It depends on the song, and what the drummer’s doing. I’m trying to follow the drums more, and hold back a little bit. Death metal is getting to the point where you have to have the separation between the guitars and the bass. I double the guitars on certain parts, but I chord over a lot of stuff. I have to do a lot of muting, it’s pretty hard. And, a lot of extended-range bassists have a scrunchie over the headstock, but I don’t use that. So, I use a lot of left hand muting with the tips of my fingers. People complain that I don’t move around much onstage, I’m like, “Dude, I’m trying to focus! It’s very hard, man!” When I first got the 7-string, I almost sent it back, it was so intimidating. And yet, I’m thinking of getting an 8-string, like the bass player from Borknagar, who plays an 8-string fretless.
Do you think going lower (in pitch) is always heavier? Or do you think it’s possible to play brutally heavy and complex music on a 4-string using standard tuning?
Yes, it is. It would take a lot of creativity. Billy Sheehan plays a four, and he could play circles around most death metal bass players, because he’s the master! Sheehan to me is the bible of death metal bass.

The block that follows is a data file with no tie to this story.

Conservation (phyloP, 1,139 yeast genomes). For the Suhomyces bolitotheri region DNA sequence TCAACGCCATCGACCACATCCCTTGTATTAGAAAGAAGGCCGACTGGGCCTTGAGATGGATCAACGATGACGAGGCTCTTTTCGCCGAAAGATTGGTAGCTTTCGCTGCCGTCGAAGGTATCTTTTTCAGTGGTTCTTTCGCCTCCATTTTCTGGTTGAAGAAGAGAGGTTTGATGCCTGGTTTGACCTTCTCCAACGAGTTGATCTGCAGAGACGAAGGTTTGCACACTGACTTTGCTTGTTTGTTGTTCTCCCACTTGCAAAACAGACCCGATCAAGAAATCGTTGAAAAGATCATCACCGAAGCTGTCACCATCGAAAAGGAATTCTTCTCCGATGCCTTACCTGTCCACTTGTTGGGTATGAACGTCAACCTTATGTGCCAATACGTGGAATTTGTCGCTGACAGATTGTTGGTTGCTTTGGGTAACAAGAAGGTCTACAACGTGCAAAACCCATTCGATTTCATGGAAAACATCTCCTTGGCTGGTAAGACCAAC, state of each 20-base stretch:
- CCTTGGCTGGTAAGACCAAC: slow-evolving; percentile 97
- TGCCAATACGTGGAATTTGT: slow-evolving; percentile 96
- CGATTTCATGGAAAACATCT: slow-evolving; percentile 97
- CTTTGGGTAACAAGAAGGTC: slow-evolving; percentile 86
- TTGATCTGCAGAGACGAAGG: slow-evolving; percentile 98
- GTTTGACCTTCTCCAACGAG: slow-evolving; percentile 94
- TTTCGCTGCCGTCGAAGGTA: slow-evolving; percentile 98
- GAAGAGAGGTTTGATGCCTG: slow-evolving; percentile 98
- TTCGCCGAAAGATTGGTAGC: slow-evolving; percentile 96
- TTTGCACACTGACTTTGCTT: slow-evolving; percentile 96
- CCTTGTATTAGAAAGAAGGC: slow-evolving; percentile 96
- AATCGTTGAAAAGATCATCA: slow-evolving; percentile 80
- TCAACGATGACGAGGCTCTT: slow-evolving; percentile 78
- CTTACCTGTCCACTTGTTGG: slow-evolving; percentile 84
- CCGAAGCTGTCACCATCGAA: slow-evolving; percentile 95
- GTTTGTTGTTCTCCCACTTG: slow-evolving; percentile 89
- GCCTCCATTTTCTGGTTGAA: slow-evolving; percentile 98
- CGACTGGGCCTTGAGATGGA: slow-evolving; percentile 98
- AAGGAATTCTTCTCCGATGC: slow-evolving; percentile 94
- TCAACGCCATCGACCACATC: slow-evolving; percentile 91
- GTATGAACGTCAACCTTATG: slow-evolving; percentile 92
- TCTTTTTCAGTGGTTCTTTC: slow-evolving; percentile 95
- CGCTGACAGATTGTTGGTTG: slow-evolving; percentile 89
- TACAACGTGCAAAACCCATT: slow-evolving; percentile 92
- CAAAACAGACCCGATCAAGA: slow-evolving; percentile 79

Even though he’s never played death metal, to my knowledge.
Well, he could definitely play death metal. He might have to do some gear adjustments and such, but he definitely could.
Here’s something that really bothers me, as a bass player myself: When I go to rock or metal live shows – big or small – I often can’t hear the bass very well, if at all. Even tonight, I was standing inches from you, your rig was directly ahead of me, and I had trouble hearing you most of the time. The guitars and drums were drowning you out almost entirely. Thoughts?
This is a major point of contention I have with metal, and one of the major reasons I didn’t want to play metal. One of the reasons I didn’t play metal for years was because the bass is drowned out. On the CD you can year it very well, though. I love the Brass Mug, and I don’t mean to say anything bad about them. But, there’s other venues I’ve played at in which my bass cuts right through.
I could easily turn my bass rig up. I have 1,800 watts of power. I could turn it up to 4 and it would blow up the room. I did turn up a little a bit later in the show, because people were telling me to, they said they couldn’t hear me. I don’t really like to do that, though.
When you’re playing metal, you’re dealing with a lot of distortion, usually two guitars, so the bass gets left behind. Unless you really, really fight for your frequencies. I did with this band. I told them I wouldn’t join unless my bass is heard.
I have a love/hate relationship with metal. I love it, but then it becomes just drums and guitar.
Describe your gear.